Interviews enterprise-manhattan-1600

Published on May 18th, 2012 | by Administrator

Space Sound Design With Full Circle Werks’ Chris Wiseman Interview

It was a breezy Thursday morning last month when New Yorkers and Jerseyans clambered to their office windows as the nation tuned in to catch space shuttle Enterprise make its final flight over Manhattan. The following day, in far away Germany, Chris Wiseman uploaded this short: a NASA video simulation of future space shuttle Orion, outfitted with new, tailor-made audio effects.

That weekend a considerable pocket of the internet tuned in to check out the clip. In just three daysamassed 60,000 hits across some 150 different countries—numbers that surprised the video’s chief architect, for one. “I had no idea that the wonderful general public would embrace it like they did,” comments Wiseman. “It’s been very gratifying.”

Wiseman is the prime mover of Full {Circle} Werks, a venture he began in 2005 “primarily as a music production company,” he says, before merging into more specialized waters in 2010. These days, Wiseman finds himself managing a ”trusty team of freelancers” on post-production projects both large and small, chiefly in film or advertising.

But in this case, things were a bit different. “When I saw the beautiful animation that NASA had commissioned, I instantly knew that it had to flow,” he says of the Orion demo. (The shuttle will make its maiden voyage in 2014.) Wiseman cites a fascination with space dating back to his crawling days as a toddler, listening to tales of the space race that his parents imparted and sitting in front of the TV for the US moon landing in 1969. “Ever since then I’ve had a fascination with NASA and all things space-related,” he muses, adding the Apollo missions as a chief fixation of his youth.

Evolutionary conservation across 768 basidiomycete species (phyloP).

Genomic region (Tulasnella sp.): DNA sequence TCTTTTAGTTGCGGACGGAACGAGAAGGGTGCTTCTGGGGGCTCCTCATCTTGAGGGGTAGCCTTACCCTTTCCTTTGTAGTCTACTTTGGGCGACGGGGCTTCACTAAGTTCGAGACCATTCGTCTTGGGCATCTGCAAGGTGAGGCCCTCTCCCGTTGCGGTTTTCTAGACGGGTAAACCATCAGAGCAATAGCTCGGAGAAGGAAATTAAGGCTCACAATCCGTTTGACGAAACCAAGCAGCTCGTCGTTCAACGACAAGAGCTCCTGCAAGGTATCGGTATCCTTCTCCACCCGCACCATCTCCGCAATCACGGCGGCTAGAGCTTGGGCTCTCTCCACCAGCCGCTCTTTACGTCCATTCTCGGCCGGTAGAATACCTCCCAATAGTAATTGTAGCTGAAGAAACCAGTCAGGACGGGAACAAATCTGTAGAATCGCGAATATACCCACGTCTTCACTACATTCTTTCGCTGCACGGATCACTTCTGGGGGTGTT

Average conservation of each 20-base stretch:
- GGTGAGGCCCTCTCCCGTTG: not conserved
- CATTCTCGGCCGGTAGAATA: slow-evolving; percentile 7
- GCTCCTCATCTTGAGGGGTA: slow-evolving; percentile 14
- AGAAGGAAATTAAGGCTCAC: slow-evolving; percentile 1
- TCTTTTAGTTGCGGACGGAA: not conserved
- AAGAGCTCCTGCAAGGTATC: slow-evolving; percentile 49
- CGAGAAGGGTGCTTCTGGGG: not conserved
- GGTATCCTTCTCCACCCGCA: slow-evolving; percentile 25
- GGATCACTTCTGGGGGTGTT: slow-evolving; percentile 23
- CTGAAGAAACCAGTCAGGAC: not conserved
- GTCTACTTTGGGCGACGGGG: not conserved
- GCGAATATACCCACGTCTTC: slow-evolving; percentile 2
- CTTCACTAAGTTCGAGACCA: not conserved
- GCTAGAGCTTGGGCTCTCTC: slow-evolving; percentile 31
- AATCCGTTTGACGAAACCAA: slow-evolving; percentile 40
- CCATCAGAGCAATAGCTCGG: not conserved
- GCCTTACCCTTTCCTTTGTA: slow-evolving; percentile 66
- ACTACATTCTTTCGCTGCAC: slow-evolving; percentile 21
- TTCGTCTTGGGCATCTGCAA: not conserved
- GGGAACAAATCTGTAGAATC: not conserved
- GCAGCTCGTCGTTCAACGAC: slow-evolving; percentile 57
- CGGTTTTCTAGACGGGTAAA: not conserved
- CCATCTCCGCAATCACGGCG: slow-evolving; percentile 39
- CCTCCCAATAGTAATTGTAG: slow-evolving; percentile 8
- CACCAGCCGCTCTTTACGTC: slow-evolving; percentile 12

For Wiseman, the project was a rather natural—if not obvious—choice. And it adds to his body of space-related productions, which include a sound collage commemorating NASA’s 40th anniversary and an ambient assemblage to celebrate shuttle Discovery’s final flight last year. When asked which recordings from Pro Sound Effects’ share of official NASA sound effects he might have considered had he known of the the PSE online library prior to the clip, Wiseman loosely mentions sci-fi effects before calling out the surround-sound space atmospheres: “The 5.1 sounds would have been interesting!”

“Less is more,” Wiseman expounds. “It isn’t about drowning out and overpowering, or slapping on some stock library music.” It’s familiar-sounding advice, but certainly evident in his “Flight of the Orion.”

What’s next from Wiseman and co.? The Full Werks founder mentions some prospects he finds interesting, but ultimately concludes that the follow-up is still undecided. The Orion short was begun out of pure passion, with hopes of it going viral, Wiseman says. After some prodding, he admits, “Yes, it would be great to get a commission out of it and develop further pieces that inspire generations, like this one has.”

 



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